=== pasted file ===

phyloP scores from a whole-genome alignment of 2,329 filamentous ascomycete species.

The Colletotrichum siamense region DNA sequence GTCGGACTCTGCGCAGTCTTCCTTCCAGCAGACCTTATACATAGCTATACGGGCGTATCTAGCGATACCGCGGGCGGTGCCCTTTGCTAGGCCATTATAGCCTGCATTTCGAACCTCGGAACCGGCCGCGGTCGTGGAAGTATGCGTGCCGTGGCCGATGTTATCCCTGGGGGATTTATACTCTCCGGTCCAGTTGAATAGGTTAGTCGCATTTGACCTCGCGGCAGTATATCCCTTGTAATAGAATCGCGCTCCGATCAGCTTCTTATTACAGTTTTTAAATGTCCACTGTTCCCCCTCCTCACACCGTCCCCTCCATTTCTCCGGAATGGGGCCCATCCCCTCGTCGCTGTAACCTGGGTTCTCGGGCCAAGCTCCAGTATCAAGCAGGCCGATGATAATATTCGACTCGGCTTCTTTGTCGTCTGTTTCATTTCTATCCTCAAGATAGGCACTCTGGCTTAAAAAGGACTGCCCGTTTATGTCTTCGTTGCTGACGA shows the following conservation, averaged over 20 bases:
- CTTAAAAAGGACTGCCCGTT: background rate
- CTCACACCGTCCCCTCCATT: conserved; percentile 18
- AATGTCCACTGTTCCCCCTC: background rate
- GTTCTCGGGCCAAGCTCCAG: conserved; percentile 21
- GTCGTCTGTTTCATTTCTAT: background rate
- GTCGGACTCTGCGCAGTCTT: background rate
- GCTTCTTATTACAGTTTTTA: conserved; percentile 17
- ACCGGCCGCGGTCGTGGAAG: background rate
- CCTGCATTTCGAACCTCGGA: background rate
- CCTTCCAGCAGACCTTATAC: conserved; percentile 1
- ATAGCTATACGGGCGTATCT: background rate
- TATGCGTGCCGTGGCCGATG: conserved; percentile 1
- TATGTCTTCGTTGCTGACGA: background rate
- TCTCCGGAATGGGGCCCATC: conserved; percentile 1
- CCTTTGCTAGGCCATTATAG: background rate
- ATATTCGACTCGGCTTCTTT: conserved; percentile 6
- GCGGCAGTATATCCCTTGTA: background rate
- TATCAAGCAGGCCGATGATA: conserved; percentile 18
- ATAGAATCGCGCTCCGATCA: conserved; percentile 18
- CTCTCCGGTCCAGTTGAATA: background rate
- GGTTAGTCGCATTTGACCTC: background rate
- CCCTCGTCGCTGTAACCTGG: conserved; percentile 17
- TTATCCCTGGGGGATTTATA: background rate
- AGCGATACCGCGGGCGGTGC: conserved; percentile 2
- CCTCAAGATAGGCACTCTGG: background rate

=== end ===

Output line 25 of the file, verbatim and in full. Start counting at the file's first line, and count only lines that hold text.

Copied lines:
- TTATCCCTGGGGGATTTATA: background rate